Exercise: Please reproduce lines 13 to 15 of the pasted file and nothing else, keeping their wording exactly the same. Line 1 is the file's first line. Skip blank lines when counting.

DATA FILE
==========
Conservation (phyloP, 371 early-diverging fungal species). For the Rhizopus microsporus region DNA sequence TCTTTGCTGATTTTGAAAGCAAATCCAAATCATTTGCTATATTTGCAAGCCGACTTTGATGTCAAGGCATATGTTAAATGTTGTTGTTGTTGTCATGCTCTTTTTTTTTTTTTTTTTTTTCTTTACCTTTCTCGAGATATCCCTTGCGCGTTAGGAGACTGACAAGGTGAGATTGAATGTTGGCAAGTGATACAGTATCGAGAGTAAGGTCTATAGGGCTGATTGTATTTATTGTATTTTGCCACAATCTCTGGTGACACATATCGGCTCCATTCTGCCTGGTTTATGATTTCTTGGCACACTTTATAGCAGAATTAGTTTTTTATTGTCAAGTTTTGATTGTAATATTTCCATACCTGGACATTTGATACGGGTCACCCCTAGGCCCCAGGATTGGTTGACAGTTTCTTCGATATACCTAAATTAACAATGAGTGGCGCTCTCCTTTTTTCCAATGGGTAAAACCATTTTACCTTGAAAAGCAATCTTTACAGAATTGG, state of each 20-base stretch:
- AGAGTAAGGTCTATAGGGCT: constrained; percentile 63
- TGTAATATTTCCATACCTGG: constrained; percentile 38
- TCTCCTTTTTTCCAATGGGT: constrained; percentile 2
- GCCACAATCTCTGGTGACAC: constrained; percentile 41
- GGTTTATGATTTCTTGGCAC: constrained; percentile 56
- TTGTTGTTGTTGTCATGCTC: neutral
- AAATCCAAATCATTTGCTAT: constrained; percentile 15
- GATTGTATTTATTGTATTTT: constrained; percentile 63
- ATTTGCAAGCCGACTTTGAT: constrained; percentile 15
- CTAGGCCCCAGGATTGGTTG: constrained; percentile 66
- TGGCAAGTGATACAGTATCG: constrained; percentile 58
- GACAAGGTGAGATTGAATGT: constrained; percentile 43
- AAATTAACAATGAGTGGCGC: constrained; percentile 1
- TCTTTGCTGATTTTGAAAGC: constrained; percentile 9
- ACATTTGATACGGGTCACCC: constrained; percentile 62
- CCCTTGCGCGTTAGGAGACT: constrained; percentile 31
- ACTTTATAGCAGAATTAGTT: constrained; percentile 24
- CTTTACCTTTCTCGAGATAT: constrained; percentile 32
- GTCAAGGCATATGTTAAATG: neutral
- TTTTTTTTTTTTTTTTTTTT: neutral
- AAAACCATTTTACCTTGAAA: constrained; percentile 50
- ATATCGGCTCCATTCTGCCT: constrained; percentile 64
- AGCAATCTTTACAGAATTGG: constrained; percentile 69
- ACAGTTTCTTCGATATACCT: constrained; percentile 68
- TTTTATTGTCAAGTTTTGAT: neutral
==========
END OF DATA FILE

- GACAAGGTGAGATTGAATGT: constrained; percentile 43
- AAATTAACAATGAGTGGCGC: constrained; percentile 1
- TCTTTGCTGATTTTGAAAGC: constrained; percentile 9